Cuyamaca Peak

We hiked Cuyamaca Peak.


It’s been on my to-hike list for a while and written on my note wall for Caleb to see more recently. We grabbed the dogs and some pink lemonade and made the drive out, about an hour to a campground near the trailhead. Paid the eight dollar day-use fee and made our way through the buildings in the grass to the paved road that would take us along the 6.7 mile round-trip hike to the summit.

I take a picture and while catching my breath pretend it’s Piggy that’s slowing me down. Caleb let Sparky off his leash so the dog would stop pulling him uphill, then started throwing a stick downhill. I would’ve let the game continue, but the dogs looked hot and their water was in the car. It’s windy at the top and there are other dogs with owners that want their picture taken. We pass each other on the way down, playing leap-frog.


Did we even have breakfast? Shouldn’t we have lunch? We are close to Julian, famous for its apple pies, but decide to drive home. We will just sit on the couch for a moment, rest our legs, and figure out our next move – NAP! All four of us passed out for two hours. The hike had worn us out – more than I thought. Would I suffer through the burnt trees, white rocks, and rolling hills again?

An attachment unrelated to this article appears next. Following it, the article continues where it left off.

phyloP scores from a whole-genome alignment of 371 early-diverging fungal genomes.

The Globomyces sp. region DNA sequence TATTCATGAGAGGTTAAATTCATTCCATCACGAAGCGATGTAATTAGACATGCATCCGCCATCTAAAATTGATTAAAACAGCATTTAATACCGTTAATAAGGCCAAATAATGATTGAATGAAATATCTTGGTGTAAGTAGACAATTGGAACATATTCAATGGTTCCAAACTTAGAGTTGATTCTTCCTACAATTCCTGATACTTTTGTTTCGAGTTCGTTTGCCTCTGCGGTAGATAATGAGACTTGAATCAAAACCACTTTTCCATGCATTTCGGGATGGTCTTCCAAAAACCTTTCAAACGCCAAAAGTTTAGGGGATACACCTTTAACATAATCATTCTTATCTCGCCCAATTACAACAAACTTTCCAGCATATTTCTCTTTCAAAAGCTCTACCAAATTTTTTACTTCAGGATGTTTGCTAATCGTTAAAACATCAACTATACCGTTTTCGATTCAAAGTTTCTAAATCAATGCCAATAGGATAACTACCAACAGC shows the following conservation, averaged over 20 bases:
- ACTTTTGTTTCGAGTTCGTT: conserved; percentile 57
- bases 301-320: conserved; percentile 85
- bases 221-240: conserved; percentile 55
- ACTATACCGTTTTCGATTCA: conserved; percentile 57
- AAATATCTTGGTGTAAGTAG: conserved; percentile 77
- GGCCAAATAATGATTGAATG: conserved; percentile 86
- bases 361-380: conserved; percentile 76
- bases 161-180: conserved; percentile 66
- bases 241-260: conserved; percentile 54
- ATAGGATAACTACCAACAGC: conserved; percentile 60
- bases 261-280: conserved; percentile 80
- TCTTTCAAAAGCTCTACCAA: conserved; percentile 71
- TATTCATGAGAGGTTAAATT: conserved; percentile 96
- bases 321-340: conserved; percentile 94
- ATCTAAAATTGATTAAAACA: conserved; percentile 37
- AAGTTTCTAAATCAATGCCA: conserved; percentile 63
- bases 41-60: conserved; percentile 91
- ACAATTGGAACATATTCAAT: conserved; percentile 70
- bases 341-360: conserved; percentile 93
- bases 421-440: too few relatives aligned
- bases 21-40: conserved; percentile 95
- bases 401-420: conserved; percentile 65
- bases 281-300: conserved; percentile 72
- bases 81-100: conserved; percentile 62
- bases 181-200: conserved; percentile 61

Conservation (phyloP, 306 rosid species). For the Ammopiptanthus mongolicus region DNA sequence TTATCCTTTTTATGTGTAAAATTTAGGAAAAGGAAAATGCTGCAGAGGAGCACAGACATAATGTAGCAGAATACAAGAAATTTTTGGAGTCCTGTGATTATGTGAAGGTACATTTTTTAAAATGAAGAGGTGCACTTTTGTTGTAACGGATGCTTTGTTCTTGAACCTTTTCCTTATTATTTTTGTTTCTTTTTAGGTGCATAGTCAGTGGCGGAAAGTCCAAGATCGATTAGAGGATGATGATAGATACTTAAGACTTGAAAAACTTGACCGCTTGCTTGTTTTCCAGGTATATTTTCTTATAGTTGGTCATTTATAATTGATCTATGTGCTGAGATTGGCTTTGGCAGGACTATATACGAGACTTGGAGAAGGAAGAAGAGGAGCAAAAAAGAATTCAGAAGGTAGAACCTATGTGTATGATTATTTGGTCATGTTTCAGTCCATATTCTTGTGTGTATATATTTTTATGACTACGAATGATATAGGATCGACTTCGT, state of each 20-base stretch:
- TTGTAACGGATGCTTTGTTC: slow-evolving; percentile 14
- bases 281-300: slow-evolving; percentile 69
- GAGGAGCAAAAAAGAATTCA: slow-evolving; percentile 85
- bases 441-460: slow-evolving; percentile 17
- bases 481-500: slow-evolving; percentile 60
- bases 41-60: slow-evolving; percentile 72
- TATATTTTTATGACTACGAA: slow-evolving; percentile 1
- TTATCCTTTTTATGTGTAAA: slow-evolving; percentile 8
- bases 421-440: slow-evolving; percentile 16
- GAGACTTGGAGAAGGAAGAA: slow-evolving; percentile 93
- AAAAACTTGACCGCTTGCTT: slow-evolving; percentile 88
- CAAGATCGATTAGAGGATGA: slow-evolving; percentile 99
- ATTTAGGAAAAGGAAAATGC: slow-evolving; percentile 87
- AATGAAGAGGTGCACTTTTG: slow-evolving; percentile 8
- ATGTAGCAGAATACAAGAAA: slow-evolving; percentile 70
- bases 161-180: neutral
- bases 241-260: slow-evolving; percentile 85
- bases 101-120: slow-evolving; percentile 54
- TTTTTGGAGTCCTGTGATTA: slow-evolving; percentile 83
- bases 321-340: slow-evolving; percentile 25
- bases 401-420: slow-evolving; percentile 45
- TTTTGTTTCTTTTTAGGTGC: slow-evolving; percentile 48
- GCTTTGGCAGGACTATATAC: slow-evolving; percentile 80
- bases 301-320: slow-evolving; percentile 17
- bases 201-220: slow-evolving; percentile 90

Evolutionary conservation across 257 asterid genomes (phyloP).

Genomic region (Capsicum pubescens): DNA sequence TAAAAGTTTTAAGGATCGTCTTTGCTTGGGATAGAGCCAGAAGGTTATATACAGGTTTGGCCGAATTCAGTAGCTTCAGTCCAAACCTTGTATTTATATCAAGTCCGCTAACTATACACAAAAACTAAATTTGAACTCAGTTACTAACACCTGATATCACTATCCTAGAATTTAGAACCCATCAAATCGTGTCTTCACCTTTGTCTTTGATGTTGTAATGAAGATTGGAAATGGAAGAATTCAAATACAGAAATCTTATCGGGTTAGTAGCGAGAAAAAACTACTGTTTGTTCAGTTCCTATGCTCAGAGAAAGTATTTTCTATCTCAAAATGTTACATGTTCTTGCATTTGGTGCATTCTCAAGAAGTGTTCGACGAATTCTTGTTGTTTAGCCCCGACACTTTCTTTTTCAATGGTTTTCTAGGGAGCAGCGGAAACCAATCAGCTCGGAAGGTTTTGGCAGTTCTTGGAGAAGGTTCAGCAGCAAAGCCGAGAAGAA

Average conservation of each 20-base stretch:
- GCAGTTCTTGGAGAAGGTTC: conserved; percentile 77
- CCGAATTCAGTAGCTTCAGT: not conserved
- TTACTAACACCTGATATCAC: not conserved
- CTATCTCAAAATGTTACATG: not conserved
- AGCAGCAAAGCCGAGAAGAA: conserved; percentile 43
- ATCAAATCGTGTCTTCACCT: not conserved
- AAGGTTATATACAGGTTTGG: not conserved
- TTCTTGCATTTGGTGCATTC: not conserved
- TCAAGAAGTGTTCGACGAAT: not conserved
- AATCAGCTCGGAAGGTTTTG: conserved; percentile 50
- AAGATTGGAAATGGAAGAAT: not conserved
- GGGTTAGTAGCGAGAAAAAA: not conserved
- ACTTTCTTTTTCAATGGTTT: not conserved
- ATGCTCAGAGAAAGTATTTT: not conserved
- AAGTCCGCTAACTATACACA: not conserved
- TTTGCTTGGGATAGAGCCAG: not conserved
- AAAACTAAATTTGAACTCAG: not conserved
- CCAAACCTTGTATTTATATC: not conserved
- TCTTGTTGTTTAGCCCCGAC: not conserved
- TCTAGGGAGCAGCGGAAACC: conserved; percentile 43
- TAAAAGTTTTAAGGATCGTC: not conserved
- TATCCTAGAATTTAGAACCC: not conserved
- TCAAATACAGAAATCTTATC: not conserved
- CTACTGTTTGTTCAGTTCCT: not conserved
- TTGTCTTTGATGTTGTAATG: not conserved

Of course I would.

It’s beautiful, good for my health, and makes me happy. Exercise like this gives me an excuse to eat like I do and to sleep in. I’m not complaining. I’m grateful to spend a holiday Monday (Presidents Day) with my husband, when he could easily have duty and be at work overnight. I’m glad I’m still able to walk this steep terrain (elevation gain of 1,500 feet); and see the Pacific Ocean, Anza-Borrego Desert, and Table Top Mountain; and smell the growing fir and pine trees; and feel the wind on my sun-kissed face.


The older I get, the more I realize that death can happen in an instant, that bad things happen to good people, and that a life of bad habits can catch up with you. I learn that our hearts, eyes, lungs, and legs get weak. It gets harder to travel when you can’t hear or hold your piss. That people get cancer, have strokes, and break bones. It’s mountains like this that will keep me going – as long as Caleb is there to push the wheel chair.

I hope everyone is enjoying their day, their week, their month – regardless of sprinkling rain, falling snow or sand storms, and making the most of this year – as much as their wallet, mind, and body will allow.

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